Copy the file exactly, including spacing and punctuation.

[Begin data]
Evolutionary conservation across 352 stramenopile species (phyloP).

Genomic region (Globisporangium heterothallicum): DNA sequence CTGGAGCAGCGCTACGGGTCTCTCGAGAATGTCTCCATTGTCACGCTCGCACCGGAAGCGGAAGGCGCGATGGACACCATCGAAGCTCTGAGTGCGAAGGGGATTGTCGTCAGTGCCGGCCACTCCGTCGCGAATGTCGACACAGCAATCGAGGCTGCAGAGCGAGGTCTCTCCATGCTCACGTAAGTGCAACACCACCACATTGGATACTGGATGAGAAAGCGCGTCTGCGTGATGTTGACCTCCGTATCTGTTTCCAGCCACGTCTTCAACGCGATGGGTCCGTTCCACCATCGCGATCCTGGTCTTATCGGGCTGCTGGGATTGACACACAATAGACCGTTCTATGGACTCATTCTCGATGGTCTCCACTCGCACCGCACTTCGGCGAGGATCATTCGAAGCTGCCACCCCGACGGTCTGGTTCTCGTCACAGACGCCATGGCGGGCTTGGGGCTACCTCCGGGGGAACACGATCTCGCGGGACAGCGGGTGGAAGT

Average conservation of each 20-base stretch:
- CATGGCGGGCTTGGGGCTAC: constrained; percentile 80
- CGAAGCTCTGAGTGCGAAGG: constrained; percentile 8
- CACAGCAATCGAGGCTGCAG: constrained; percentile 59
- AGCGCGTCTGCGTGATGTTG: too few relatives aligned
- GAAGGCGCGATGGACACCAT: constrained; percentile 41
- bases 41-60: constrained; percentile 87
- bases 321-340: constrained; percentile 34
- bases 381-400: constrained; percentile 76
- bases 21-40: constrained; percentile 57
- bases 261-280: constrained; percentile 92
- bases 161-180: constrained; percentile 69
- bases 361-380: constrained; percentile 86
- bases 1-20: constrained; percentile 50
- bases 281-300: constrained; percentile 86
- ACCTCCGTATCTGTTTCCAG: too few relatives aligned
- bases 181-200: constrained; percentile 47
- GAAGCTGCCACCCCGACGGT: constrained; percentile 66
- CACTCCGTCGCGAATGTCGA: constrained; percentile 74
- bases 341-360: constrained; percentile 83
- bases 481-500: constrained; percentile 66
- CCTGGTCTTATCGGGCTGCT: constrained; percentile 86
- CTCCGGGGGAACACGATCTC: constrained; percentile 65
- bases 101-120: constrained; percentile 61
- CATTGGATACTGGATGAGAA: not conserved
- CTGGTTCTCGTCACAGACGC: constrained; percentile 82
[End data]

Evolutionary conservation across 352 stramenopile species (phyloP).

Genomic region (Globisporangium heterothallicum): DNA sequence CTGGAGCAGCGCTACGGGTCTCTCGAGAATGTCTCCATTGTCACGCTCGCACCGGAAGCGGAAGGCGCGATGGACACCATCGAAGCTCTGAGTGCGAAGGGGATTGTCGTCAGTGCCGGCCACTCCGTCGCGAATGTCGACACAGCAATCGAGGCTGCAGAGCGAGGTCTCTCCATGCTCACGTAAGTGCAACACCACCACATTGGATACTGGATGAGAAAGCGCGTCTGCGTGATGTTGACCTCCGTATCTGTTTCCAGCCACGTCTTCAACGCGATGGGTCCGTTCCACCATCGCGATCCTGGTCTTATCGGGCTGCTGGGATTGACACACAATAGACCGTTCTATGGACTCATTCTCGATGGTCTCCACTCGCACCGCACTTCGGCGAGGATCATTCGAAGCTGCCACCCCGACGGTCTGGTTCTCGTCACAGACGCCATGGCGGGCTTGGGGCTACCTCCGGGGGAACACGATCTCGCGGGACAGCGGGTGGAAGT

Average conservation of each 20-base stretch:
- CATGGCGGGCTTGGGGCTAC: constrained; percentile 80
- CGAAGCTCTGAGTGCGAAGG: constrained; percentile 8
- CACAGCAATCGAGGCTGCAG: constrained; percentile 59
- AGCGCGTCTGCGTGATGTTG: too few relatives aligned
- GAAGGCGCGATGGACACCAT: constrained; percentile 41
- bases 41-60: constrained; percentile 87
- bases 321-340: constrained; percentile 34
- bases 381-400: constrained; percentile 76
- bases 21-40: constrained; percentile 57
- bases 261-280: constrained; percentile 92
- bases 161-180: constrained; percentile 69
- bases 361-380: constrained; percentile 86
- bases 1-20: constrained; percentile 50
- bases 281-300: constrained; percentile 86
- ACCTCCGTATCTGTTTCCAG: too few relatives aligned
- bases 181-200: constrained; percentile 47
- GAAGCTGCCACCCCGACGGT: constrained; percentile 66
- CACTCCGTCGCGAATGTCGA: constrained; percentile 74
- bases 341-360: constrained; percentile 83
- bases 481-500: constrained; percentile 66
- CCTGGTCTTATCGGGCTGCT: constrained; percentile 86
- CTCCGGGGGAACACGATCTC: constrained; percentile 65
- bases 101-120: constrained; percentile 61
- CATTGGATACTGGATGAGAA: not conserved
- CTGGTTCTCGTCACAGACGC: constrained; percentile 82